Monday, 28 November 2011

Speaker-o-phone anyone?!?

One of these days I wanted to have voice chat with a friend of mine, but unfortunately his microphone was not working. He still had his headphones working though.

So I searched and found a very cool way to fix this.

Apparently microphones and speakers work the same way, however the difference being in the direction of data. Microphone is used to get voice data, whereas speakers are used to output the audio signals.

What I found was extremely simple and straightforward. All you have to do is plug the headphones jack in place of the microphone slot. Hoping that you have desktop speaker to hear other persons voice, you will be able to communicate with your friend using the very same headphones, just have to speak up into those small speakers.


I know what you guys are thinking now. No! its not one of those pranks, it really works. Simple physics!!

Monday, 12 September 2011

Linux Like Installation of OpenCV 2.3.0 on Windows

So you have been using Linux for opencv programming lately and now, for some reason, have no other option then to work on Windows. I too have to go through the same situation when I had nothing but Windows on my desktop and I was been too lazy to install Linux or maybe I wanted Windows for gaming.

Well this is your lucky day then, because I will be guiding you through 'Linux-Like-Installation' of OpenCV 2.3.0 on Windows. This guide will use minimum possible Linux System installation , hence it wont take much time to setup except for OpenCV compilation which takes sometime (and hey we all need sometime to relax)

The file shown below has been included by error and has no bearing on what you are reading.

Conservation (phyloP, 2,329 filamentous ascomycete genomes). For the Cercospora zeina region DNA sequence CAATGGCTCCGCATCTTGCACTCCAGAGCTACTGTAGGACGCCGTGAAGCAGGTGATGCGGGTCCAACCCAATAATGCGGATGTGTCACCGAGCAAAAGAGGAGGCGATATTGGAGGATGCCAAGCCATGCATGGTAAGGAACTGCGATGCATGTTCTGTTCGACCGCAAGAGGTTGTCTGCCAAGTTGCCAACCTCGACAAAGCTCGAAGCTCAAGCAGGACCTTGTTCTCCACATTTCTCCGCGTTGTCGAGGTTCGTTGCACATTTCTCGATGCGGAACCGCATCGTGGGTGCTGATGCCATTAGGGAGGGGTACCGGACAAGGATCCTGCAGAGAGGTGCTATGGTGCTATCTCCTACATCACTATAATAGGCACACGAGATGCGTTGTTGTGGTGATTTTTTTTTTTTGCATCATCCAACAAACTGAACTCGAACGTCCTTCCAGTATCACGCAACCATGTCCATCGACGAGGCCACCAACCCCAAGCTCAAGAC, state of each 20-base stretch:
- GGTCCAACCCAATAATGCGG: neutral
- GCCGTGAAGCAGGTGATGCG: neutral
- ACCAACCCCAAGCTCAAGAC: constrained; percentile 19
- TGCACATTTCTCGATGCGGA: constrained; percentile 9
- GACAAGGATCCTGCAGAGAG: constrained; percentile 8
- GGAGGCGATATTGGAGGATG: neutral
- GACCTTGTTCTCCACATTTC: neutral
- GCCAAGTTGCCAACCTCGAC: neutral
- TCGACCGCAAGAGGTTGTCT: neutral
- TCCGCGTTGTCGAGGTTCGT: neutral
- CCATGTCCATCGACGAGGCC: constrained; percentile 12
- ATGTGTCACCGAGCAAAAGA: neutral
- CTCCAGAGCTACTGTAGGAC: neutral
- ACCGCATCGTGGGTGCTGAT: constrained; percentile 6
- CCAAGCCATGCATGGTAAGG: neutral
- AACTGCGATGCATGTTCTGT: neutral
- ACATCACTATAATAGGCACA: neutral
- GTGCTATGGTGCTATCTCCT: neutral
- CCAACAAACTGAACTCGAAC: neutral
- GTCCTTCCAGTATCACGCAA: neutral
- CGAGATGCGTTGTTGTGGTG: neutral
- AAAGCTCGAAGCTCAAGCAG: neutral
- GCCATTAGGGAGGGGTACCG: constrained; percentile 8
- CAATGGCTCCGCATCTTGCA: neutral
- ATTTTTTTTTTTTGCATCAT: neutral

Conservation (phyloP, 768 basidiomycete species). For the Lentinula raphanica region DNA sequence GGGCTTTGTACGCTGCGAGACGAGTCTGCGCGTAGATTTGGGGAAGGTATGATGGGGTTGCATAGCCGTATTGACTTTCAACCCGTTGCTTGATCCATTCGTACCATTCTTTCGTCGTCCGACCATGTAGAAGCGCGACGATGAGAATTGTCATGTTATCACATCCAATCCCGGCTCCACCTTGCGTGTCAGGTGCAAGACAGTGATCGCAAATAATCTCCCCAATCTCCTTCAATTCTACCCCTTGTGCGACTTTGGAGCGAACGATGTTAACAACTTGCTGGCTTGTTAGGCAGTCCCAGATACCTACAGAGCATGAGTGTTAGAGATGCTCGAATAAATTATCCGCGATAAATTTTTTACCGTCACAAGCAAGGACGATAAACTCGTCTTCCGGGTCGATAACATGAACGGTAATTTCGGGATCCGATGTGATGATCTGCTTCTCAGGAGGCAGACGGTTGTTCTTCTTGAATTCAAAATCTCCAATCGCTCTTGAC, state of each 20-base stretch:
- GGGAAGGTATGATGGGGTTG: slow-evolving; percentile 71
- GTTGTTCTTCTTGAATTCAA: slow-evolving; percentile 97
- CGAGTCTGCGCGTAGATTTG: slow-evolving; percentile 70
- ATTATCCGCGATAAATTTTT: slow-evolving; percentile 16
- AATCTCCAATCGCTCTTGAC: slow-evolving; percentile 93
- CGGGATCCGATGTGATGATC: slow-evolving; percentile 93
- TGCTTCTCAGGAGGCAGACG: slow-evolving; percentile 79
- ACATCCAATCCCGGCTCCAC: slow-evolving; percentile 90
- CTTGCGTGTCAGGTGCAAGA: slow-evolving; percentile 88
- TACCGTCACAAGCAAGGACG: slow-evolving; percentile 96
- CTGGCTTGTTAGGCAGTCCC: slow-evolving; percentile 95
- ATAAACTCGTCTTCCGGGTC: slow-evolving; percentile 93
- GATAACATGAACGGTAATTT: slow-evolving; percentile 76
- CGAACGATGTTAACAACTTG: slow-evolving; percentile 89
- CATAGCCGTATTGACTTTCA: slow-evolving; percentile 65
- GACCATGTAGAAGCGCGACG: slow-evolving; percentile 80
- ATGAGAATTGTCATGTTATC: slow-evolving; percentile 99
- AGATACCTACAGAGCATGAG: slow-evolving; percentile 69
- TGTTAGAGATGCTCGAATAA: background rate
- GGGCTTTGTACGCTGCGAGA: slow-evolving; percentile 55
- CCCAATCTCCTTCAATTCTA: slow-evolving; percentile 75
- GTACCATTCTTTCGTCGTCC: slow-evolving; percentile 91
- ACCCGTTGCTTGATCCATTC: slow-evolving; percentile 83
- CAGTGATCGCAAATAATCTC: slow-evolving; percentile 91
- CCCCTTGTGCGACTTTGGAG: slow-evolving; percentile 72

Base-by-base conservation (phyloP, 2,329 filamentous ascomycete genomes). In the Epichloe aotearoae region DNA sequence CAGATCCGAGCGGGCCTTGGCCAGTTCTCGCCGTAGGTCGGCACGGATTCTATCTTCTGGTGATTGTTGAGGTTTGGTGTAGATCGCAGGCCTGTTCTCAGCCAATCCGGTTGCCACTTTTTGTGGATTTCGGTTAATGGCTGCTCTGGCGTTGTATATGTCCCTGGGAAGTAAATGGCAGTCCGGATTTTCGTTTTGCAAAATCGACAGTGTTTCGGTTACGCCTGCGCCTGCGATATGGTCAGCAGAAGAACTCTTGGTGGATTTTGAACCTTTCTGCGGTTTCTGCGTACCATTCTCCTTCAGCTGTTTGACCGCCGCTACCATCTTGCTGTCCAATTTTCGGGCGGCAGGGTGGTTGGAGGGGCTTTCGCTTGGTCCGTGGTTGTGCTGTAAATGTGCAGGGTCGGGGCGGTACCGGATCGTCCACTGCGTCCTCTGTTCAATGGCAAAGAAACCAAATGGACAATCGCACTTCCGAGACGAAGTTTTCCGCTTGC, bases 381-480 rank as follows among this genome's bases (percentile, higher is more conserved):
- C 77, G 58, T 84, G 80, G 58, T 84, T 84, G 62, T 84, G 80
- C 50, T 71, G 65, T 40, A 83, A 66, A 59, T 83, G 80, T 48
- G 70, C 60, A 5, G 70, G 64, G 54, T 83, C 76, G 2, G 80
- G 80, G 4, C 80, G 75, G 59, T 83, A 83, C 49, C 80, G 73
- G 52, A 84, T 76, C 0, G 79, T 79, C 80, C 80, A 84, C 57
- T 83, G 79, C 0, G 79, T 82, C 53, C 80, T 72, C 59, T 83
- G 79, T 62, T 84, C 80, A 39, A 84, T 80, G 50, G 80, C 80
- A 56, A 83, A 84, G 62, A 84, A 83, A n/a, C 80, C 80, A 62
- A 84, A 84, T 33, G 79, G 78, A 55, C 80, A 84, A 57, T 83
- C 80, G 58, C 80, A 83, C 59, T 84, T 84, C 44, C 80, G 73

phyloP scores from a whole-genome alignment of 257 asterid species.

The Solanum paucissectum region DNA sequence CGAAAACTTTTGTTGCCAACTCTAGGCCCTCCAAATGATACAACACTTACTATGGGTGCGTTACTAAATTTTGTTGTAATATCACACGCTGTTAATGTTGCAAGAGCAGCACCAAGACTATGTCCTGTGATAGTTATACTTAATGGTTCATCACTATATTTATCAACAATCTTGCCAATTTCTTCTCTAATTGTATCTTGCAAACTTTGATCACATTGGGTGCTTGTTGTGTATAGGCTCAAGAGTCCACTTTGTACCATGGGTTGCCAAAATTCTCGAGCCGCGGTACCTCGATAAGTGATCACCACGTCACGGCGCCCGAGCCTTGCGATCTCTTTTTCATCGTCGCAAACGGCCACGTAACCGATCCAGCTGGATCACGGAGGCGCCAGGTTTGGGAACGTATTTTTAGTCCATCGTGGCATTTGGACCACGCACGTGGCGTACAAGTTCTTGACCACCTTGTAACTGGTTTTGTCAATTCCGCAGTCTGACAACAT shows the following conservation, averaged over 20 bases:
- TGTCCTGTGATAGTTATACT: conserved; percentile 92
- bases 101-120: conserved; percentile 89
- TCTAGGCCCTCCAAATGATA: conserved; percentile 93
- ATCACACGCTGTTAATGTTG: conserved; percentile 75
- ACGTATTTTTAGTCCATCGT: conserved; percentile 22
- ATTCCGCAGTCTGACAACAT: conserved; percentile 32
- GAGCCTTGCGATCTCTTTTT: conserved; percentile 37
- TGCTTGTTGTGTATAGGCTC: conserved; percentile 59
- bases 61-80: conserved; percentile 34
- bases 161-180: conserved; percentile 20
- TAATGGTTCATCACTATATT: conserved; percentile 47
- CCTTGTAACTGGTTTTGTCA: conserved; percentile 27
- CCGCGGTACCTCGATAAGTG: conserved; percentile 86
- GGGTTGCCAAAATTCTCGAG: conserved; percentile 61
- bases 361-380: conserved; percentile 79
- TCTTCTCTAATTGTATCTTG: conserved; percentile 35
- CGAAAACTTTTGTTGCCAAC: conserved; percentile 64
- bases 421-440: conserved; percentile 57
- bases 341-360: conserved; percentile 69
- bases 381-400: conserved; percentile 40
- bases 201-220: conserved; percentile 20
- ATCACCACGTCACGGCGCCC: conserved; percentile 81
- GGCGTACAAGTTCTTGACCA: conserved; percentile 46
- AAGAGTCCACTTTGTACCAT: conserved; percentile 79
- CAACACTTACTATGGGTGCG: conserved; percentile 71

First step is to download all the packages required for setup. Here are the direct links to the packages. You can also google these packages if, for some reason, you can not download them from here.
  1. Minimalist GNU for Windows: TDM-MinGW-4.5.2
  2. Cmake 2.8.4: cmake-2.8.4-win32-x86
  3. MSYS 1.0.10: MSYS-1.0.10
  4. OpenCV 2.3.0 Source: OpenCV 2.3.0

Tuesday, 16 August 2011

Windows?? nahhhhhh!

Ok, so I have been working alot on mac, for my new project. Today I came back to windows and it seems something is missing.

Hats off to developers of mac os, they have really put everything into its GUI, which windows still lacks a lot.

What I have been having problem with in windows was that if you want to scroll a page, you have to bring it to focus, unlike mac where its as easy as point and scroll.

So off I went googling, because I was hating microsoft people for not having this feature on their most recent version of windows. After a few clicks, I was able to have the same point and scroll on my windows too. Thanks to this small and very useful application named "WizMouse". It really helps when you are developing, and scrolling is all you need.

Download link: WizMouse

Sunday, 14 August 2011

Vision for those who can't see

Following the simple line followers, I did my final year project on something which was much more complex and interesting (atleast it was for me). So, our group developed a prototype Guidance System to help Visually Impaired persons with their daily life.

Basically the concept behind this project was to first limit ourselves to the simplest scenarios a visually impaired person could possibly be in, and then develop a prototype system. Once that system was developed, we moved on to the next level, and did further testing.

Saturday, 6 August 2011

The beginning